Meese got his start working on the staff of then-Governor Ronald Reagan in California during the 1960s and 1970s. After Reagan was elected president, Meese was tapped to serve initially as the counsellor to the president and on the National Security Council. When Reagan was re-elected, Meese became attorney general. Meese stepped down as attorney general before the end of Reagan’s second term as numerous legal scandals erupted regarding alleged political and financial irregularities.
Describing Meese’s relationship to Reagan and impact on U.S. conservative politics, Salon.com once quipped, “If Robert Bork was the conservative legal counterrevolution’s Marx, its Lenin, its great tactician, was a California lawyer named Edwin Meese, Governor Ronald Reagan’s closest advisor.”
A principal tactic employed by Meese in his efforts to push through hardline public policies was to stack the judiciary with like-minded ideologues. As part of these efforts, Meese and several friends and colleagues—Including Robert Bork and future Supreme Court Justice William Rehnquist—helped establish the Federalist Society in 1982, which today is regarded as one of the most influential non-governmental groups in the United States. 
Reports Salon, “Meese, Rehnquist and their allies … wanted their counterrevolution to prevail over the long haul: not just from the top down but at the legal grass roots. They wanted the future, not just the present, and that meant focusing on law schools. … So in 1982, Meese, Rehnquist and other first-generation legal conservatives reached out to law students and encouraged the founding of a new organization: the Federalist Society. Funded generously by Richard Mellon Scaife and patrons, the Federalist Society became a national networking organization that nurtured young conservatives and swiftly became a crucial channel to Supreme Court clerkships and prestigious jobs in the Reagan administration. In ‘Closed Chambers,’ former clerk Lazarus outlines how Federalist Society clerks formed a self-described ‘cabal against the libs’ to push justices in a rightward direction. Conservative donors like Scaife were encouraged to endow professorships and to fund conferences and training institutes to tutor judges in corporate deregulation and other articles of conservative legal faith.”
During his tunure as attorney general, Meese was dogged by a number of allegations of bribery and influence peddling. In one case, an independent prosecutor was appointed to investigate alleged financial improprieties by Meese while he was attorney general. As part of the investigation, the prosecutor looked into Meese’s involvement in a Bechtel pipeline deal in Iraq. One of the dealmakers for the pipeline project was Donald Rumsfeld. According to the New York Times, “[Bechtel] has a long history of doing business in Iraq, including an unsuccessful pipeline deal that at one point involved a meeting between Donald H. Rumsfeld, now the secretary of defense, and Saddam Hussein. That project later drew scrutiny from a special prosecutor looking into allegations of impropriety involving Edwin A. Meese III, the former White House counsel and attorney general in the Reagan administration.” Meese’s involvement in the Bechtel deal revolved around his relationship with E. Robert Wallach, a lawyer close to the attorney general who was hired by Bechtel to help negotiate with the Israeli government. Although he was not prosecuted, Meese ultimately resigned.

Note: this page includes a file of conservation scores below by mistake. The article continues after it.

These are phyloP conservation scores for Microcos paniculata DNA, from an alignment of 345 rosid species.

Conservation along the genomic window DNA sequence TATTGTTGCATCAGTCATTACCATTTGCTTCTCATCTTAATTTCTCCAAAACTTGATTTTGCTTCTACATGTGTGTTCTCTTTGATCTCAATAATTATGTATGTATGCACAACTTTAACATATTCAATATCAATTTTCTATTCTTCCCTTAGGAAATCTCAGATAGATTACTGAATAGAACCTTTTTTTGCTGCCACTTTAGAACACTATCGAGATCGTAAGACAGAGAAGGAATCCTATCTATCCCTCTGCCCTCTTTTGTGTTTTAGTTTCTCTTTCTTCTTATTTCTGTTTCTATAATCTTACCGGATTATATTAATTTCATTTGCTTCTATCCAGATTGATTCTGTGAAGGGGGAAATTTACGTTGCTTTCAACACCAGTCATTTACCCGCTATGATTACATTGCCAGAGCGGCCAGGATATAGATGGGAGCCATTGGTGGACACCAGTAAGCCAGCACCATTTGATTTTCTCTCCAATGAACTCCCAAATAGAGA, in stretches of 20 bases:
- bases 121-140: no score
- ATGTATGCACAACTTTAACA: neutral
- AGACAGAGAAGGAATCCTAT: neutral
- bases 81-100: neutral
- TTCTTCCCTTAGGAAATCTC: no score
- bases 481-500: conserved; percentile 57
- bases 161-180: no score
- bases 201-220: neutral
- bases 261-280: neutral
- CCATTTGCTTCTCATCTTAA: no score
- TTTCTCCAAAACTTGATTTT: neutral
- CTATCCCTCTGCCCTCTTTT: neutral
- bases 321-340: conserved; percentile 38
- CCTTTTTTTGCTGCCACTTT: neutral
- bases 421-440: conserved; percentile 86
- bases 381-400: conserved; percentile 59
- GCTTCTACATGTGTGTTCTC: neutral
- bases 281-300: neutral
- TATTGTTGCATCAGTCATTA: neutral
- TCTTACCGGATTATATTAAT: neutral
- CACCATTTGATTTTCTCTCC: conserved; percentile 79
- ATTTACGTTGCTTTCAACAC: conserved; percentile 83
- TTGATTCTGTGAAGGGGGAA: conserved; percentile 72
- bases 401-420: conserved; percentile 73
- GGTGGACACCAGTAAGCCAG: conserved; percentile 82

An online reference source, American Decades, describes Meese’s record thusly, “No other member of the Reagan administration, with the exception of Oliver North, was as tainted by scandal as Edwin Meese III. Certainly, no other Reagan official was more disliked, both within the administration and on Capitol Hill, though Reagan himself called Meese his ‘alter ego.’ At one point in his tenure as attorney general Meese was under investigation by three special prosecutors, each inquiring into separate allegations of influence peddling, bribery, and cover-up in the Iran-Contra affair. Though Meese was never charged with any crime, the last of the special investigators said that Meese ‘had probably broken conflict of interest and income-tax laws, though none of the indictments were worthy of prosecution.’ This statement provoked outrage and derision among congressional staffers who had helped to build cases against Meese, for its logic supposed that the nation’s chief law enforcement officer was to be held to a lower standard of conduct than ordinary citizens. Though Meese had figured in virtually every imbroglio of the Reagan administration, like the president himself he was able to shed charges of personal culpability. Nevertheless, the ‘sleaze factor’ emerging from the Reagan presidency jeopardized, but did not undermine, the election campaign of Vice President George Bush in 1988, which feared the political capital to be gained by Democratic candidate Michael Dukakis.”